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Origin and Dissemination of Antimicrobial Resistance among Uropathogenic

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  • Authors: Lisa K. Nolan1, Ganwu Li2, Catherine M. Logue3
  • Editors: Matthew A. Mulvey4, Ann E. Stapleton5, David J. Klumpp6
  • VIEW AFFILIATIONS HIDE AFFILIATIONS
    Affiliations: 1: Department of Veterinary Microbiology and Preventive Medicine, College of Veterinary Medicine, Iowa State University, Ames, IA 50011; 2: Department of Veterinary Microbiology and Preventive Medicine, College of Veterinary Medicine, Iowa State University, Ames, IA 50011; 3: Department of Veterinary Microbiology and Preventive Medicine, College of Veterinary Medicine, Iowa State University, Ames, IA 50011; 4: University of Utah, Salt Lake City, UT; 5: University of Washington, Seattle, WA; 6: Northwestern University, Chicago, IL
  • Source: microbiolspec September 2015 vol. 3 no. 5 doi:10.1128/microbiolspec.UTI-0007-2012
  • Received 31 July 2012 Accepted 14 April 2014 Published 04 September 2015
  • Lisa K. Nolan, lknolan@iastate.edu
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  • Abstract:

    Antimicrobial agents of various types have important bearing on the outcomes of microbial infections. These agents may be bacteriostatic or –cidal, exert their impact via various means, originate from a living organism or a laboratory, and appropriately be used in or on living tissue or not. Though the primary focus of this chapter is on resistance to the antimicrobial agents used to treat uropathogenic (UPEC)-caused urinary tract infections (UTIs), some attention will be given to UPEC’s resistance to silver-containing antiseptics, which may be incorporated into catheters to prevent foreign body-associated UTIs.

  • Citation: Nolan L, Li G, Logue C. 2015. Origin and Dissemination of Antimicrobial Resistance among Uropathogenic . Microbiol Spectrum 3(5):UTI-0007-2012. doi:10.1128/microbiolspec.UTI-0007-2012.

Key Concept Ranking

Infection and Immunity
0.8539577
Bacterial Proteins
0.75391495
Mobile Genetic Elements
0.73924226
Antibacterial Agents
0.721901
Bacterial Cell Wall
0.56187844
0.8539577

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/content/journal/microbiolspec/10.1128/microbiolspec.UTI-0007-2012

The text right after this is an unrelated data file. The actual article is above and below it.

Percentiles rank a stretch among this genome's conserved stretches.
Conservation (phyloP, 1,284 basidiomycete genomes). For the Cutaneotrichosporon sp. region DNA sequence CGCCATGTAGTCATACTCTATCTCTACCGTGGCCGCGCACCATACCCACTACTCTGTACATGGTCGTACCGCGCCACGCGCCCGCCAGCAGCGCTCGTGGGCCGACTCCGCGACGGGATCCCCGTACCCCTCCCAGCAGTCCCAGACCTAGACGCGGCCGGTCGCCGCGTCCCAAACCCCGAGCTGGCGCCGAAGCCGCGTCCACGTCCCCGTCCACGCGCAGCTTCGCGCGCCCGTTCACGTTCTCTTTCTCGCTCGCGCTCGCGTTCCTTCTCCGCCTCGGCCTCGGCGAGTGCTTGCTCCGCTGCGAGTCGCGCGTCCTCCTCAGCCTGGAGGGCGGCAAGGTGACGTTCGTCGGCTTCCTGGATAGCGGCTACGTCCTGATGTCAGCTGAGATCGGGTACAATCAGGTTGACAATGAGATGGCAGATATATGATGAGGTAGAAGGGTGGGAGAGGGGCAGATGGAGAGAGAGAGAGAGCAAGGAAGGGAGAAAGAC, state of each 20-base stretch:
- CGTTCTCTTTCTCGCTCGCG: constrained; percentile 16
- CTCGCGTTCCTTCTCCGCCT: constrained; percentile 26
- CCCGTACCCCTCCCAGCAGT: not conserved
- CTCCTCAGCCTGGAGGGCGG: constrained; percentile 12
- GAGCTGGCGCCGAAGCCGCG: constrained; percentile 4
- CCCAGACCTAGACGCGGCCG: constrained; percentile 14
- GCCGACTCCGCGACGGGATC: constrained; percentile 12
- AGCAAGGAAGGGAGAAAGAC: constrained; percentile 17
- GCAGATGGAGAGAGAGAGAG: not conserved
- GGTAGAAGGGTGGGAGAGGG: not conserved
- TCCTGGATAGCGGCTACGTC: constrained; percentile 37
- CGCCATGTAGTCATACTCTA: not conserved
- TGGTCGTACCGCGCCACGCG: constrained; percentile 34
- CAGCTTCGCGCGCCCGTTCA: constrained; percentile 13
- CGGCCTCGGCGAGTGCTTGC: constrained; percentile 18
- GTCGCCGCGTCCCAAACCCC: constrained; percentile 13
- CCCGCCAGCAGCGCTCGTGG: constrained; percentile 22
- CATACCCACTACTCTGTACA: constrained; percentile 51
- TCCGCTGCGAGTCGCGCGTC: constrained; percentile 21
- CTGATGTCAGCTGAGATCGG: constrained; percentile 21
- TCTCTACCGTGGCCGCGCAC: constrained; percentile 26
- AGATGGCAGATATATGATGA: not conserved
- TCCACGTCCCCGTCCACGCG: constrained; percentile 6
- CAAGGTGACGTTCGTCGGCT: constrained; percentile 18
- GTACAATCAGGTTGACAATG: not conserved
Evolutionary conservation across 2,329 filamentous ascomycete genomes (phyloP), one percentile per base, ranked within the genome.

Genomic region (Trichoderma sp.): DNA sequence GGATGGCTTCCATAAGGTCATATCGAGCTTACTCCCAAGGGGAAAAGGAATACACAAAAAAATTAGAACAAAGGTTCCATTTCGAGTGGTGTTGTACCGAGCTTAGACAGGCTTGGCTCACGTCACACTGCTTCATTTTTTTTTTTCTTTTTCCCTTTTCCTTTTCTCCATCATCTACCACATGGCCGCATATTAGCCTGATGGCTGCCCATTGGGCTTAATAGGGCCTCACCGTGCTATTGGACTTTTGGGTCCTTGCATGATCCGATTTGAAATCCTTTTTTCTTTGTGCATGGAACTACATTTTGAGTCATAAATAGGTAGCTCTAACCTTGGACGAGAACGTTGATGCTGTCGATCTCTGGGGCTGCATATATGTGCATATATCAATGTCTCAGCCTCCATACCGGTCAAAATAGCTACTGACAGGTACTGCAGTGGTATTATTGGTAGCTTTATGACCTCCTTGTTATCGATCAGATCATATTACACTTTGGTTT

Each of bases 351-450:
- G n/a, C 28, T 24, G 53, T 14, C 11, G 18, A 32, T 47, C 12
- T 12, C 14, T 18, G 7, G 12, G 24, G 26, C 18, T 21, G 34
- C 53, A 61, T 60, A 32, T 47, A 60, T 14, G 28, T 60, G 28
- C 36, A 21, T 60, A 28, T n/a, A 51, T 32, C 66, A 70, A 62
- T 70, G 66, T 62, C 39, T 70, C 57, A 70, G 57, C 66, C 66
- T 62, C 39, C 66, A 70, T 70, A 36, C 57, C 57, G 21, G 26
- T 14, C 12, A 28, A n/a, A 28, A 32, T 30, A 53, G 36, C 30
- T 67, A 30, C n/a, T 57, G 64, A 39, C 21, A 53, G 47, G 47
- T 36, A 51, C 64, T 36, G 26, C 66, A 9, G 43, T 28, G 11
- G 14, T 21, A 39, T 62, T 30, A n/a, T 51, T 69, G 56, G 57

2015-09-04
2017-11-22

Abstract:

Antimicrobial agents of various types have important bearing on the outcomes of microbial infections. These agents may be bacteriostatic or –cidal, exert their impact via various means, originate from a living organism or a laboratory, and appropriately be used in or on living tissue or not. Though the primary focus of this chapter is on resistance to the antimicrobial agents used to treat uropathogenic (UPEC)-caused urinary tract infections (UTIs), some attention will be given to UPEC’s resistance to silver-containing antiseptics, which may be incorporated into catheters to prevent foreign body-associated UTIs.

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Figures

Image of FIGURE 1
FIGURE 1

Circular genetic map of pAPEC-O2-ColV, drawn to scale. Arrows indicate predicted genes and their directions of transcription. Yellow arrows indicate virulence-associated genes. Blue arrows indicate genes involved in plasmid transfer and maintenance. Red arrows indicate genes involved in plasmid replication. Gray arrows indicate genes of unknown function. Black arrows indicate mobile genetic elements. Orange slashes indicate gaps in contiguous sequence that were unable to be resolved due to IS elements. Reprinted from the ( 48 ) with permission of the publisher. doi:10.1128/microbiolspec.UTI-0007-2012.f1

Source: microbiolspec September 2015 vol. 3 no. 5 doi:10.1128/microbiolspec.UTI-0007-2012
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Image of FIGURE 2
FIGURE 2

Circular genetic map of pAPEC-O2-R. Coding regions are indicated by arrows pointing in the direction of transcription. Yellow arrows indicate coding regions involved in antimicrobial resistance, blue arrows indicate coding regions involved in replication, red and pink arrows indicate coding regions involved in plasmid transfer, brown arrows indicate coding regions involved in plasmid maintenance, green arrows indicate mobile elements, blue-gray arrows indicate conserved hypothetical proteins, and gray arrows indicate unknown hypothetical proteins. Reprinted from ( 37 ) with permission of the publisher. doi:10.1128/microbiolspec.UTI-0007-2012.f2

Source: microbiolspec September 2015 vol. 3 no. 5 doi:10.1128/microbiolspec.UTI-0007-2012
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Image of FIGURE 3
FIGURE 3

Circular map of pAPEC-O103-ColBM. The outer two circles show predicted coding regions in forward and reverse orientations, and different colors indicate different predicted functions. The next circle shows the G_C content in a 1,000-bp window with 10-bp steps. The next five circles show levels of nucleotide homology with other sequenced ColV-type plasmids. Blue indicates >90% homology with pAPEC-O103-ColBM, while black indicates ≤90% homology. The numbers on these circles indicate comparisons with pAPEC-O2-ColV (circle 1), pAPEC-O1-ColBM (circle 2), pVM01 (circle 3), pCVM29188_146 (circle 4), and pSMS-3-5_130 (circle 5). Reprinted from ( 38 ) with permission of the publisher. doi:10.1128/microbiolspec.UTI-0007-2012.f3

Source: microbiolspec September 2015 vol. 3 no. 5 doi:10.1128/microbiolspec.UTI-0007-2012
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Tables

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TABLE 1

Mechanisms of action of antibacterial agents

Source: microbiolspec September 2015 vol. 3 no. 5 doi:10.1128/microbiolspec.UTI-0007-2012

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